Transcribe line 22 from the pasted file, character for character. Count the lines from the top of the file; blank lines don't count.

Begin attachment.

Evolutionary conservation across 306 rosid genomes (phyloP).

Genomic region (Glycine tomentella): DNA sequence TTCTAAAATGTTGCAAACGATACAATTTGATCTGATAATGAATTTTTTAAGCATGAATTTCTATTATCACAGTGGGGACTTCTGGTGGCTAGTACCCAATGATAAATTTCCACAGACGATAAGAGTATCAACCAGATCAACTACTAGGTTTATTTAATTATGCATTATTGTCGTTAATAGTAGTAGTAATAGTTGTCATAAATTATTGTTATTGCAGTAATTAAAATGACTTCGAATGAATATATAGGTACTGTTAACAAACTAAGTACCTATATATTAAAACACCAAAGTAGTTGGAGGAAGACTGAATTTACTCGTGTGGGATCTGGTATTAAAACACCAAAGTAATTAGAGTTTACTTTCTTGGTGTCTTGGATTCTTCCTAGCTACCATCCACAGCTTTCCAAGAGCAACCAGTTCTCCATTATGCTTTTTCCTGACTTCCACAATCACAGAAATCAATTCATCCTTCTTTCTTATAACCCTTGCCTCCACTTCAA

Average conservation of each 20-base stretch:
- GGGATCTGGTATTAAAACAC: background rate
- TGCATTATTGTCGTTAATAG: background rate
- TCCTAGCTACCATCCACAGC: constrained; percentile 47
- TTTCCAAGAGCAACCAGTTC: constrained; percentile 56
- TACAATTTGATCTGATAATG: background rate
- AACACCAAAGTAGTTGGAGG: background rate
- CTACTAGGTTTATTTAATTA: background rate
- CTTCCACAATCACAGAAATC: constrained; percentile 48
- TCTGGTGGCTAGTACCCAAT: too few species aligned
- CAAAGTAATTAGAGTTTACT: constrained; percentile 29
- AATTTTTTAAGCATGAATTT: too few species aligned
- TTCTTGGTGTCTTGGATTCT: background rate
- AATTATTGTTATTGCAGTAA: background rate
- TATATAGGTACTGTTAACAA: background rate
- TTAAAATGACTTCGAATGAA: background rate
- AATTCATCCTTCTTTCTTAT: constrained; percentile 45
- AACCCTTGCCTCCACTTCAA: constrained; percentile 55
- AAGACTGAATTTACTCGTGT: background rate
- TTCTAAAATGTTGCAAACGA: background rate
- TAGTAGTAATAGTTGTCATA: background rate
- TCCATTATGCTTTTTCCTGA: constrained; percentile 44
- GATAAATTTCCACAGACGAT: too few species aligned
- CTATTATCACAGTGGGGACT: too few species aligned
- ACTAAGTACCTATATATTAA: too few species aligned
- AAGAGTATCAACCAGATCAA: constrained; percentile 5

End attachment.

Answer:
- TTCTAAAATGTTGCAAACGA: background rate